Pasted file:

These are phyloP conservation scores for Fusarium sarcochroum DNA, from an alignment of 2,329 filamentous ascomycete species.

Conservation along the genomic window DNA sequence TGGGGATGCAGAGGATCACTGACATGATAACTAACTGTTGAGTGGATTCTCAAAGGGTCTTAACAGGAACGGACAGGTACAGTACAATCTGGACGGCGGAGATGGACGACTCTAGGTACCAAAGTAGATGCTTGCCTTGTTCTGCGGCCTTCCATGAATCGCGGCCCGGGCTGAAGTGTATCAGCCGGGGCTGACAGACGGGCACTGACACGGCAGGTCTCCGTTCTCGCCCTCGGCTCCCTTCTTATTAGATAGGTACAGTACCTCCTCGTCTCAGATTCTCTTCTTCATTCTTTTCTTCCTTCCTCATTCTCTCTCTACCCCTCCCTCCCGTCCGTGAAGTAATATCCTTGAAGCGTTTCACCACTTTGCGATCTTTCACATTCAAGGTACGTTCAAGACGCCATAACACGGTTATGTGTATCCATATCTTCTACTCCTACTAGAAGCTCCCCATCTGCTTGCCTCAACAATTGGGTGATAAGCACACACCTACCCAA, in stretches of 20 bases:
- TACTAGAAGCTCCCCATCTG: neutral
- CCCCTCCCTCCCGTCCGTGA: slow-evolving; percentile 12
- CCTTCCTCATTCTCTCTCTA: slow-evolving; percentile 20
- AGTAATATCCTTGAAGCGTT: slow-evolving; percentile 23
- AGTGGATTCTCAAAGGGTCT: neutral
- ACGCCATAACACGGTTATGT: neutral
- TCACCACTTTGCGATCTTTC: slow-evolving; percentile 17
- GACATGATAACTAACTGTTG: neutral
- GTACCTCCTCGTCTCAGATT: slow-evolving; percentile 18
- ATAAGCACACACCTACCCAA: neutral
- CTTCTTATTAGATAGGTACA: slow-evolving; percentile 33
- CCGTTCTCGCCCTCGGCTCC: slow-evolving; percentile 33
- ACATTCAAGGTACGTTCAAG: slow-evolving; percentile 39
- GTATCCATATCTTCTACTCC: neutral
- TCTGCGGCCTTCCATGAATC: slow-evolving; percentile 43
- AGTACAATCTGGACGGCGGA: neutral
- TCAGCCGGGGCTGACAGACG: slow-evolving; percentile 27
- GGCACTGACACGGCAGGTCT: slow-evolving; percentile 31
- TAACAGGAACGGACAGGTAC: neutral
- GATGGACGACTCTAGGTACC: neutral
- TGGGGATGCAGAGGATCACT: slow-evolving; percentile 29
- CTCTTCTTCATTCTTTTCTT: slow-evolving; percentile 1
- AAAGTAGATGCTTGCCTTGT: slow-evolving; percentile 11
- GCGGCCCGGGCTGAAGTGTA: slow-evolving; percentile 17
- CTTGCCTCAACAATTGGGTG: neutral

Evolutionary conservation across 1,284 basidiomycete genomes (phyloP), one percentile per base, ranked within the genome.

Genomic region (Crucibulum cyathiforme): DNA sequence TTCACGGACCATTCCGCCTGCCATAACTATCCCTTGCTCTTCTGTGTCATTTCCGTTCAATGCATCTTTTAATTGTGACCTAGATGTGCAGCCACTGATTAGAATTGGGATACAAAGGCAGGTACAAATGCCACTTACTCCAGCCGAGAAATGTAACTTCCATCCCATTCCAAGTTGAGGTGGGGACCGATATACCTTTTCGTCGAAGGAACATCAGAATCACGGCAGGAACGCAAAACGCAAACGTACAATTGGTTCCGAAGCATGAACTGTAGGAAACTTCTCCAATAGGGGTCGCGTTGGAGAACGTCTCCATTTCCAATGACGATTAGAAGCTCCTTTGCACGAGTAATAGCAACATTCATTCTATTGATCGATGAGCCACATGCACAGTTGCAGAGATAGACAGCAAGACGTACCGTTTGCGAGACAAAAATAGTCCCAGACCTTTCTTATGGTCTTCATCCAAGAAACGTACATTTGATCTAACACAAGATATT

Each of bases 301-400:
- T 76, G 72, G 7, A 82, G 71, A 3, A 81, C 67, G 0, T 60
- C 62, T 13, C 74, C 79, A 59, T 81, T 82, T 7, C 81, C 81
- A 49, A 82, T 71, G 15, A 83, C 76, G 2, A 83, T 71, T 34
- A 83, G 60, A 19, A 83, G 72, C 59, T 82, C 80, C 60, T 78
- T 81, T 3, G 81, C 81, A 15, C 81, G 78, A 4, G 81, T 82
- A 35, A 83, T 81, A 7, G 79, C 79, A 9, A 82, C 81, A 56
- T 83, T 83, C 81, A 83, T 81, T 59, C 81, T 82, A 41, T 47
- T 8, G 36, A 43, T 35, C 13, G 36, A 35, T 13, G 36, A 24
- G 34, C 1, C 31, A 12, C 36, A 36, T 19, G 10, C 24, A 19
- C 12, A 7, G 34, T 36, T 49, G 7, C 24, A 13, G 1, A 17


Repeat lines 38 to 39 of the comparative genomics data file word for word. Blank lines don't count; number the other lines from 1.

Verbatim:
- T 8, G 36, A 43, T 35, C 13, G 36, A 35, T 13, G 36, A 24
- G 34, C 1, C 31, A 12, C 36, A 36, T 19, G 10, C 24, A 19